Human Elephant Conflict

(cr. WWF Global)

Habitat loss and fragmentation

Asia is the world’s most densely populated continent and a huge percentage of the elephants’ former range has already been lost. And as the human population continues to grow, the species’ remaining habitat is shrinking fast.

Large development projects (such as dams, roads, and mines), agricultural plantations and expanding human settlements have also fragmented elephant habitat. Wild elephant populations are now mostly small, isolated and unable to mingle as ancient migratory routes are cut off by human settlements.

Human-wildlife conflict

A substantial proportion of the world’s human population live in or near the elephant’s current range. And pressure is growing as Asia’s population keeps rising and as more habitat is transformed into farmland. Elephants and people are now coming into contact more often – increasing the likelihood of human-wildlife conflicts.

Elephants sometimes raid farmers’ fields and damage their crops, which they rely on for their livelihoods. And elephants sometimes kill people. As a result, farmers occassionally kill elephants to protect their fields and families. Experts believe that these confrontations are now the leading cause of elephant deaths in Asia.

In some countries, the government provides compensation for crop damage or deaths caused by elephants, but there is still often strong political pressure on wildlife authorities to eliminate elephants near populated regions rather than to try to avoid conflicts.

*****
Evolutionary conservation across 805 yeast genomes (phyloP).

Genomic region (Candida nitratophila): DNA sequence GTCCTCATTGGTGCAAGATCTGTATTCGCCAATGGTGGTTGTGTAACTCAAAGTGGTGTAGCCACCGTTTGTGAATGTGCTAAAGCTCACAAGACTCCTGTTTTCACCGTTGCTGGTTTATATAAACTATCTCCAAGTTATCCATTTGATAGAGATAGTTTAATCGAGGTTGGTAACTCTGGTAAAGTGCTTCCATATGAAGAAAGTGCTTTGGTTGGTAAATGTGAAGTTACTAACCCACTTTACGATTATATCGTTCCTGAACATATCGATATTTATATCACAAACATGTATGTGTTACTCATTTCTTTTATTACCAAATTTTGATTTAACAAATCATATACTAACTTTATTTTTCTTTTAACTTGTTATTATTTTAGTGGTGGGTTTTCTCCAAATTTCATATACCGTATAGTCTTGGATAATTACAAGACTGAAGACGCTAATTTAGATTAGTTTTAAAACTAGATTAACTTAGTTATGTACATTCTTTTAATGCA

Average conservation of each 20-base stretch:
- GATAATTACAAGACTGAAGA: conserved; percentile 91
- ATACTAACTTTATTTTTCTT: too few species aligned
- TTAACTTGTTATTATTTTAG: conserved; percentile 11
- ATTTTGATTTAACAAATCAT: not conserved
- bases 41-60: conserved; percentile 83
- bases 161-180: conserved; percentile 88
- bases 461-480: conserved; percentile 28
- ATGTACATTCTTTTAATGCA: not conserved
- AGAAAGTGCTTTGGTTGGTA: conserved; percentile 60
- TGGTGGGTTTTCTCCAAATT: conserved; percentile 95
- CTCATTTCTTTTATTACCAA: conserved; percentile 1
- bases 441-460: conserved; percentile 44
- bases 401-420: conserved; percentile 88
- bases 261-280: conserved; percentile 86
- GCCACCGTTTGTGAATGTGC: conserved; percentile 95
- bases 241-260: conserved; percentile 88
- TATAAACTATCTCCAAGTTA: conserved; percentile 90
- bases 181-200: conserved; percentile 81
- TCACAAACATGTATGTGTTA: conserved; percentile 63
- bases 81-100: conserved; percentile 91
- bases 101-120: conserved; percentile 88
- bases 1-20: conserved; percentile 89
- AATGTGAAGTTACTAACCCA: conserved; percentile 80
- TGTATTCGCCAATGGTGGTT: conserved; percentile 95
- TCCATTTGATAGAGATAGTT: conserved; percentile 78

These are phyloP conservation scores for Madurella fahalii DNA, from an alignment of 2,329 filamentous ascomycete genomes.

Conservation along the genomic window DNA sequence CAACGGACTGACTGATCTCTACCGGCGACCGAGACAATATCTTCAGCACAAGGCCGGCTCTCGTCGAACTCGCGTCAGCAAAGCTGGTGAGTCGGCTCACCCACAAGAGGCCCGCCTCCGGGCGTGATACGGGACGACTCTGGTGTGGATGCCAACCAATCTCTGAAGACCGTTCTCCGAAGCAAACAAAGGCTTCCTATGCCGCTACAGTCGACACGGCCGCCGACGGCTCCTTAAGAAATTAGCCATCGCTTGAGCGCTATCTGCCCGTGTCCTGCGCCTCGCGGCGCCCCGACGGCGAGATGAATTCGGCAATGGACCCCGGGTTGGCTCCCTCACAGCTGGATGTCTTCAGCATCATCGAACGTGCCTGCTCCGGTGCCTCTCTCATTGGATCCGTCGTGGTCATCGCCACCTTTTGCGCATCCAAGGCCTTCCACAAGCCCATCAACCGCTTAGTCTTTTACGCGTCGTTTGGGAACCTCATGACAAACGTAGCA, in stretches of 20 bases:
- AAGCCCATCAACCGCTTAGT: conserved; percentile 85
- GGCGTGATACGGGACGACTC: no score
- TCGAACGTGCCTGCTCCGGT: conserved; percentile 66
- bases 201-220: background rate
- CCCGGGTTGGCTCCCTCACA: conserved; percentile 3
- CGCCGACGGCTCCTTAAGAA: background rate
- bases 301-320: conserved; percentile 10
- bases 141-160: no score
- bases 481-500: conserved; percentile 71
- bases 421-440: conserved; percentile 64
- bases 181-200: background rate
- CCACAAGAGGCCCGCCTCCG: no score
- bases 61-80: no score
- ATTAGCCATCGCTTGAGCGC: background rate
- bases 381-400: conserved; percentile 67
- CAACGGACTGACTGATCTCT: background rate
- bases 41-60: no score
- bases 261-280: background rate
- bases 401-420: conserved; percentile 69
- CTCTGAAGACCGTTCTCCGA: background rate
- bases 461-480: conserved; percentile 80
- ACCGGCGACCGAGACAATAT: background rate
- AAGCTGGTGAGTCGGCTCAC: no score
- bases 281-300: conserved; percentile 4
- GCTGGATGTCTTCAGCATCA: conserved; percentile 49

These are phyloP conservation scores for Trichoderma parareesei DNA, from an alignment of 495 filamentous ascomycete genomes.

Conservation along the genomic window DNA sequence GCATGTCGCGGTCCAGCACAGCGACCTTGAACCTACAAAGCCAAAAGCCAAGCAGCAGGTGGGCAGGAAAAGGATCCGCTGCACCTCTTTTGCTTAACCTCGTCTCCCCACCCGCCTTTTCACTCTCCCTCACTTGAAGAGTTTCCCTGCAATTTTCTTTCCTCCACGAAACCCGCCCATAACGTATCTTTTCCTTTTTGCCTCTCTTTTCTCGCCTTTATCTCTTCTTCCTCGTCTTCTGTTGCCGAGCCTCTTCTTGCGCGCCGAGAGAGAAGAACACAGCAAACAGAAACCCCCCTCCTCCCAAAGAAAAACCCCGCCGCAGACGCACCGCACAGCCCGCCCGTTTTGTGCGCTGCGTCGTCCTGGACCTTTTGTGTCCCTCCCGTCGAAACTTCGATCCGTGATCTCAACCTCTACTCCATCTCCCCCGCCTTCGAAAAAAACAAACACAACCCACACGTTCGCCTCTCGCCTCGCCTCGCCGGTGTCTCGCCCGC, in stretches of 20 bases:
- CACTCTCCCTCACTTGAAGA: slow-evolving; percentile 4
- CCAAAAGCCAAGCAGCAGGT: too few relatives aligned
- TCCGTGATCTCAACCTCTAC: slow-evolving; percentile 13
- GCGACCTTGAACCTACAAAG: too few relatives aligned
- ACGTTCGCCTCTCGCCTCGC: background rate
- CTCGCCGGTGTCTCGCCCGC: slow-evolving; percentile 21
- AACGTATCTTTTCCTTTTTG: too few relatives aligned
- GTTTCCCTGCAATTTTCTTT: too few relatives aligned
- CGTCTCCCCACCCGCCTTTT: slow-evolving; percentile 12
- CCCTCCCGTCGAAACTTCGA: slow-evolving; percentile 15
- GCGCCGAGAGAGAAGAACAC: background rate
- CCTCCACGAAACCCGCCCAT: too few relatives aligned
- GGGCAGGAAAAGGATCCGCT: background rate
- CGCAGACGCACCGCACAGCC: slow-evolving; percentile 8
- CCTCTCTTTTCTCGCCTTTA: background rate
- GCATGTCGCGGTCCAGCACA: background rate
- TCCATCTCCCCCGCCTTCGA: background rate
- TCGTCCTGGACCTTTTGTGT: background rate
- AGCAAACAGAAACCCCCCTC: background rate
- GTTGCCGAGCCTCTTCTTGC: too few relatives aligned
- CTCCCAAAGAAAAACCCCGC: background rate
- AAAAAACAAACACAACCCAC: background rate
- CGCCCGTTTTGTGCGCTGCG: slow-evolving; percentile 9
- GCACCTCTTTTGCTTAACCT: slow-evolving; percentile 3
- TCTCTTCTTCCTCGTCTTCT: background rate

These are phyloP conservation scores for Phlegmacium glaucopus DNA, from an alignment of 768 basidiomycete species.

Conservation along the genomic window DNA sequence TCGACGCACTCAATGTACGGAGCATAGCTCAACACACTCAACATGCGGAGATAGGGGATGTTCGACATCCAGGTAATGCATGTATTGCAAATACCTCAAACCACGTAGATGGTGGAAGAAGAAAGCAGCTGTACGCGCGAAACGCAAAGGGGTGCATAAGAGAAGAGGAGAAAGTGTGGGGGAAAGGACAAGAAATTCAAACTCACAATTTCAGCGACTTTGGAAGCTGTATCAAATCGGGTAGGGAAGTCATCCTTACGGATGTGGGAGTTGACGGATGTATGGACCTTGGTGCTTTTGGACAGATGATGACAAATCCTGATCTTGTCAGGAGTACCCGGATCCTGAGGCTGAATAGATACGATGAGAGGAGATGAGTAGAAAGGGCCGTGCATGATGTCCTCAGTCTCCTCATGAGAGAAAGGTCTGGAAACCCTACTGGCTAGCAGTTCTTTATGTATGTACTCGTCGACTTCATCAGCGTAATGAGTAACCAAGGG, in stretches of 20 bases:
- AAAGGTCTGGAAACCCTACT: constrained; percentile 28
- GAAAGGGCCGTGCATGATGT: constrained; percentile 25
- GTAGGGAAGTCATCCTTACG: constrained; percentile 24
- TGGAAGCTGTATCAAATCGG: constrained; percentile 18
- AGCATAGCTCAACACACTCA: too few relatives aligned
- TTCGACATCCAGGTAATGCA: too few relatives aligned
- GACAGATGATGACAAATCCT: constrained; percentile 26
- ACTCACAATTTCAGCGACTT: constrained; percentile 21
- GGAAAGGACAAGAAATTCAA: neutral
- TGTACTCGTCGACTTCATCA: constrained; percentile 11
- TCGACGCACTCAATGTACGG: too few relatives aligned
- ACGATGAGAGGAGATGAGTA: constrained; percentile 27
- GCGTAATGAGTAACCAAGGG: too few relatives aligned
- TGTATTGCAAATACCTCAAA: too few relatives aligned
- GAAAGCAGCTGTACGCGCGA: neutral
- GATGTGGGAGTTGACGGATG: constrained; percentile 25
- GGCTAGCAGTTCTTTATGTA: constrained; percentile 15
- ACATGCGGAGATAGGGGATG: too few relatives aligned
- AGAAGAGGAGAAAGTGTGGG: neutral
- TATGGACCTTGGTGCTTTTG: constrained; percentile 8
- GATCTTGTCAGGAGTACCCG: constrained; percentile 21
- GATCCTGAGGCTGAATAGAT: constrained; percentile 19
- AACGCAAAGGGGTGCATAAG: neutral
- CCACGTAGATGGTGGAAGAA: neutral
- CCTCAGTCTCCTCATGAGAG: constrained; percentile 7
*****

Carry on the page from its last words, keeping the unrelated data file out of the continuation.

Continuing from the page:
Poaching and capture

Elephant poaching is not as severe a threat as it is in Africa, but Asian elephants are still killed for their tusks, meat and skin. They’re also taken from the wild for the live elephant trade – primarily going to Thailand for the tourism industry.

India, Vietnam, and Myanmar have banned capture in order to conserve their wild herds, but in Myanmar elephants are still caught each year for the timber industry or the illegal wildlife trade.

Unfortunately, crude capture methods have led to a high mortality level. Efforts are being made not only to improve methods but also to encourage captive breeding rather than taking from the wild.